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Anna Sickmueller wins an Undergraduate Student Oral Presentation Award

Our graduate student Anna Sickmueller won the "Undergraduate Student Oral Presentation Award" at this year's "Zoo and Wildlife Health Conference".

Her diploma thesis is supervised by Friederike Pohlin and Johanna Painer-Gigler (Vetmeduni Vienna), Ursina Rusch (Black Rhino Range Expansion Project) and colleagues from South Africa (University of Pretoria) and investigates the effects of transport stress on pregnant black and white rhinos.

We are pleased that the wildlife medicine working group of the Vetmeduni Vienna was well represented at the conference.

  • Johanna Painer-Gigler (Vetmeduni Vienna) led the "Use it or Lose it - Veterinary Role in Proactive Reproduction Management" workshop together with Imke Lüders (GEOlifes).


Contributions from our vets, PhD students, graduate students and interns:

  • Friederike Pohlin: Electroencephalogram-based indices for depth-of-anaesthesia monitoring in white rhinoceroses (Ceratotherium simum) immobilised with different etorphine-based combinations
  • Ursula Teubenbacher: Intrastromal indocyanine green photothermal therapy for chronic recurrent keratitis in an adult female captive red deer (Cervus elaphus)
  • Hanna Rauch: Cystocentesis: an essential tool for felid standard health checks
  • Julia Bohner: Etorphine-free immobilization of captive Przewalski horses –temporary solution or reasonable alternative?
  • Szilvia Kalogeropoulu: Diagnosis and treatment of chronic cholecystitis in formerly bile-farmed Asiatic black bears (Ursus thibetanus)
  • Anna Sickmueller: Investigating consequences of translocation-stress in pregnant black (Diceros bicornis) and white (Ceratotherium simum) rhinoceroses
  •  Myriam Mugnier: Comparison of three sedation protocols to improve analgesia in isoflurane anaesthetised garden dormice undergoing laparotomy


More information about the conference 


Armenian-Austrian project to improve biocontrol

The effects of climate change on species and ecosystems are already visible. An alarming situation for biocontrol is the potential for pathogens and alien species to change their distribution, hosts and virulence as a result of climate change. Molecular biology, next-generation sequencing and bioinformatics are the main tools of biosecurity surveillance against alien species and pathogen spread. Biosecurity capacity building in Armenia has major implications not only nationally but also regionally due to Armenia's location at the crossroads between Europe and Asia, in the corridor between the Caspian Sea and the Black Sea. The main objective of the project "Strengthening Genetic Biocontrol Capacities under Climate Change in Armenia (ArmBioClimate)" is to study the challenges for the successful deployment of genetic biocontrol and the improvement of the necessary capacities in Armenian research institutions.

On May 18, the team of the Armenian-Austrian project, coordinated by Yerevan State University, visited A. Takhtajyan Botany Institute NAS RA. Project partners are also the A. Takhtajyan Institute for Botany, the University of Natural Resources and Life Sciences (BOKU) and the Medical University of Vienna.

Accompanied by the deputy director A. Ghukasyan, the Austrian colleagues, including the geneticist Pamela Burger from the Research Institute for Wildlife Ecology, made a tour of the Yerevan Botanical Garden to get to know the infrastructure of the institute. At a subsequent workshop, the progress of the project, prospects for expansion, and the further integration of the Institute of Botany into the program were discussed.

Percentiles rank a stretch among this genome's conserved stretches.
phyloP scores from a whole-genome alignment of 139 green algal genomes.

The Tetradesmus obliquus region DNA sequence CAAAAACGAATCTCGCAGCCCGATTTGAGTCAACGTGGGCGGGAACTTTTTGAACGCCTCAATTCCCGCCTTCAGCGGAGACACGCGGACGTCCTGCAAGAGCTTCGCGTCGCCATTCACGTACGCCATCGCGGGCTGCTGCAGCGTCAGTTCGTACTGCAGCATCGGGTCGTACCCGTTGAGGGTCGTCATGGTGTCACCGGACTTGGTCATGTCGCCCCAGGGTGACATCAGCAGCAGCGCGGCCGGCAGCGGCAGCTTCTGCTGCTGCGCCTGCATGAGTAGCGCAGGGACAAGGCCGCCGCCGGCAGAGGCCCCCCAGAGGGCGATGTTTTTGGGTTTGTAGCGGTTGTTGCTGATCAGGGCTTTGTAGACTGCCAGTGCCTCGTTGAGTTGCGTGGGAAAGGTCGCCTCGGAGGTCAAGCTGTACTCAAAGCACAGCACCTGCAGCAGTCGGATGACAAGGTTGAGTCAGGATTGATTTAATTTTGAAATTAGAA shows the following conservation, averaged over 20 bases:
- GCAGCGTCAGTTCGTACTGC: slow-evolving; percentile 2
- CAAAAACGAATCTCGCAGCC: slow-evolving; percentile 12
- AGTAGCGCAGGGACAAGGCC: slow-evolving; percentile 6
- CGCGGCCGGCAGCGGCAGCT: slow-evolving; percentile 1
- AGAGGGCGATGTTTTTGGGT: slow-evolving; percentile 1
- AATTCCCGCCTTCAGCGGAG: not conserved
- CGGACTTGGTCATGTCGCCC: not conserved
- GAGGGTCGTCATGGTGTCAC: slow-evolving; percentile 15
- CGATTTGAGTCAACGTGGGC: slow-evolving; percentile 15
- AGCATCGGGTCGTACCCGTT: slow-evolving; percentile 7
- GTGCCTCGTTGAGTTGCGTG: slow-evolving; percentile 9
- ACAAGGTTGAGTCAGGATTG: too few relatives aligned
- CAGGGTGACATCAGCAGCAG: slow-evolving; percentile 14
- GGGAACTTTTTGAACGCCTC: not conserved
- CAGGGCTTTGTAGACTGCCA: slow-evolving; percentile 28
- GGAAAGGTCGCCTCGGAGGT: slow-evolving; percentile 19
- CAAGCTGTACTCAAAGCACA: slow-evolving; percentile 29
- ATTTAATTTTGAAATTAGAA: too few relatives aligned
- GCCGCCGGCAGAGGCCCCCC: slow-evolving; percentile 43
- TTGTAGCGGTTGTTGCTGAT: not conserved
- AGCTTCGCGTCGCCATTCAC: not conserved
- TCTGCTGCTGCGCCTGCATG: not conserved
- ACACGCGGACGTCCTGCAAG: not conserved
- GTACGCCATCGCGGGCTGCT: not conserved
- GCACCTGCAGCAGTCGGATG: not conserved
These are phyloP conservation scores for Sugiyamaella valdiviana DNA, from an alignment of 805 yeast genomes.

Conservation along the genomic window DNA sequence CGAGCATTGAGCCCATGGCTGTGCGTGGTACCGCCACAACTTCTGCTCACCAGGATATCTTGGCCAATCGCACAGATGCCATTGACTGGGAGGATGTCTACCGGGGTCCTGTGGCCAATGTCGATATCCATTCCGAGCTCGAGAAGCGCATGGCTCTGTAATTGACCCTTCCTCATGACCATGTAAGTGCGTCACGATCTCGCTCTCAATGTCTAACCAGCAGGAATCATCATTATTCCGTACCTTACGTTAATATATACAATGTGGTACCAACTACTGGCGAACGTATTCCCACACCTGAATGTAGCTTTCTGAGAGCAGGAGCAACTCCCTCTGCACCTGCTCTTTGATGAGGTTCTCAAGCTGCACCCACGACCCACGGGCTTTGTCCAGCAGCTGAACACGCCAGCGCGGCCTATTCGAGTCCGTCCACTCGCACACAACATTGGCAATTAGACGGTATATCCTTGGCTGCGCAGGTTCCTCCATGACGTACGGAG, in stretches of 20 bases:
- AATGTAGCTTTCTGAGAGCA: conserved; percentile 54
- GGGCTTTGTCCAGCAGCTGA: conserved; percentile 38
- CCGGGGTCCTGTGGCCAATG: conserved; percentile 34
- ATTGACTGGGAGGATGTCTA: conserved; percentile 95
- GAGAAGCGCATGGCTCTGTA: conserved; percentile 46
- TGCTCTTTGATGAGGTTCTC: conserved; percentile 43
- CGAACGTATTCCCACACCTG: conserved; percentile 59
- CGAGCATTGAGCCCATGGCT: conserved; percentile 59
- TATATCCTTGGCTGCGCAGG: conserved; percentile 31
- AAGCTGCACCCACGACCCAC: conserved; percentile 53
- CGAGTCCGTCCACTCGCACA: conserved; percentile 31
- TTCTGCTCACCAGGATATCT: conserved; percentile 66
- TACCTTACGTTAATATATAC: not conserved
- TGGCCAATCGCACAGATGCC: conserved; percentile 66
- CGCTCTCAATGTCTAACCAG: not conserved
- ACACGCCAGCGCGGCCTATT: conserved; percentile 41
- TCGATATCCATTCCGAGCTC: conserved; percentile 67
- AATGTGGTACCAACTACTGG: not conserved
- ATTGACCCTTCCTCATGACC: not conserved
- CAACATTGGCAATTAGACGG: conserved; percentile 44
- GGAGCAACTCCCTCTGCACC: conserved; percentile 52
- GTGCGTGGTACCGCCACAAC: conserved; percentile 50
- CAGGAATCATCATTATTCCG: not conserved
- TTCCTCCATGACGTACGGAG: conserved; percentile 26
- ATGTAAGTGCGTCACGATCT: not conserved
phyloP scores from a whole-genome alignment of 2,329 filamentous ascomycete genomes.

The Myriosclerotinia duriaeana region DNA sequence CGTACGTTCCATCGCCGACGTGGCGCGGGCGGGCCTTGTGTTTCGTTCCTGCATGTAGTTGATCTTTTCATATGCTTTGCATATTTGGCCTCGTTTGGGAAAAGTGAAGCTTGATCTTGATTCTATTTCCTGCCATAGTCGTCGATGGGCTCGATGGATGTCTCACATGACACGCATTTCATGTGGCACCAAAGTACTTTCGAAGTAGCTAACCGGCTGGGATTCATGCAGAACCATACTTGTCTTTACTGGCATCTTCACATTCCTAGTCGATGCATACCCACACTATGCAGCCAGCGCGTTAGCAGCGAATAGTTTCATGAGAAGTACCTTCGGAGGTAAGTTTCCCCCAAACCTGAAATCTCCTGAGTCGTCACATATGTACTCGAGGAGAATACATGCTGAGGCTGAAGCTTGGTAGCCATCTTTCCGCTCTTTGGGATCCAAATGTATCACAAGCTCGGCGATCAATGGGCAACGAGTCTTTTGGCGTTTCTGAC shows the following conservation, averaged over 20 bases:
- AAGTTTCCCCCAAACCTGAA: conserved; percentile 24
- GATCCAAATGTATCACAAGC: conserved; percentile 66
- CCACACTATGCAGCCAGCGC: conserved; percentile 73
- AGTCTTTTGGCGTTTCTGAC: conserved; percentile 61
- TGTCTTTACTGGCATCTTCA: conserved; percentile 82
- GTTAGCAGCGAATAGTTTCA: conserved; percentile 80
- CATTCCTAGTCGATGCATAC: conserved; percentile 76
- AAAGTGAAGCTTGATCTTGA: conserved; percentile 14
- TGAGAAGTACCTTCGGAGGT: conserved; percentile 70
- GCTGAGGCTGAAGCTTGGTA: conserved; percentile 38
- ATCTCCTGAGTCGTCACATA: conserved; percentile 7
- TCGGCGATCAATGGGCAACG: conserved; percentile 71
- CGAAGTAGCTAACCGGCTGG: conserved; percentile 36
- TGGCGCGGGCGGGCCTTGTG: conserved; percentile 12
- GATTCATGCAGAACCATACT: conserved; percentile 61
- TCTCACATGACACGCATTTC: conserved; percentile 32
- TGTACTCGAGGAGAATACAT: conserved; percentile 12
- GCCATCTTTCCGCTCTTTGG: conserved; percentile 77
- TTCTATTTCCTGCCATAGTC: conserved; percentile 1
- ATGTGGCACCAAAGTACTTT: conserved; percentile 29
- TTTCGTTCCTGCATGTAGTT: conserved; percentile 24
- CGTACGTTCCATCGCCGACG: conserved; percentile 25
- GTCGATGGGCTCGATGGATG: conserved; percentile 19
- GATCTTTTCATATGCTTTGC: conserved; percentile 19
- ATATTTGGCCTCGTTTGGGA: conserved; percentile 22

The project was funded by the APPEAR (Austrian Partnership Program in Higher Education & Research for Development) program of the Agency for Education and Internationalization (OeAD).


A lot going on at the Vetmeduni Open House day

On Saturday, May 21st after a Corona-related break, the open house of the University of Veterinary Medicine Vienna finally took place again. Researchers and veterinarians presented the topics of their work to a broad public with a variety of demonstration and hands-on stations. Our department was also represented again and aroused great interest among the visitors.

A total of 2,700 people visited the Vetmeduni campus and found out about the diverse tasks and opportunities at our university.

The open day was therefore again an important contribution to our mission to carry the knowledge gained through our research beyond teaching into society.

Event page



Women in wildlife medicine & conservation - Roundtable

As part of the "Women in wildlife medicine and conservation" event, wildlife pathologist Annika Posautz (Research Institute for Wildlife Ecology, Conservation Medicine Unit, Vetmeduni) will host this event to enable Vetmeduni students to have an informal exchange of information on career opportunities in the field of wildlife medicine and conservation - with researchers, which provide insights into their careers.

Monday, May 30, 2022, 5-8 p.m. in the large meeting room of the University of Veterinary Medicine, Vienna, Veterinärplatz 1, 1210 Vienna

20 people can take part in person, the round of talks will also be broadcast online.


  • Christiana Hebel – Expertin Wildtier- und Greifvogelmedizin (Vereinigte Arabische Emirate)
  • Hanna Vielgrader – Expertin Zootiermedizin (Tiergarten Schönbrunn)
  • Sylvie Rietmann – Expertin Wildlife management (Energy Changes)
  • Irene Redtenbacher – Expertin Wildlife management, animal welfare (Vier Pfoten)
  • Amélie Desvars-Larrive – Expertin One Health & Conservation medicine (Abteilung für Öffentliches Veterinärwesen und Epidemiologie, Vetmeduni)
  • Julia Zleptnig – verantwortlich für "Gender & Diversity" an der Vetmeduni (Personalentwicklung, Vetmeduni)

Register per Mail to Annika Posautz by 25 May 2022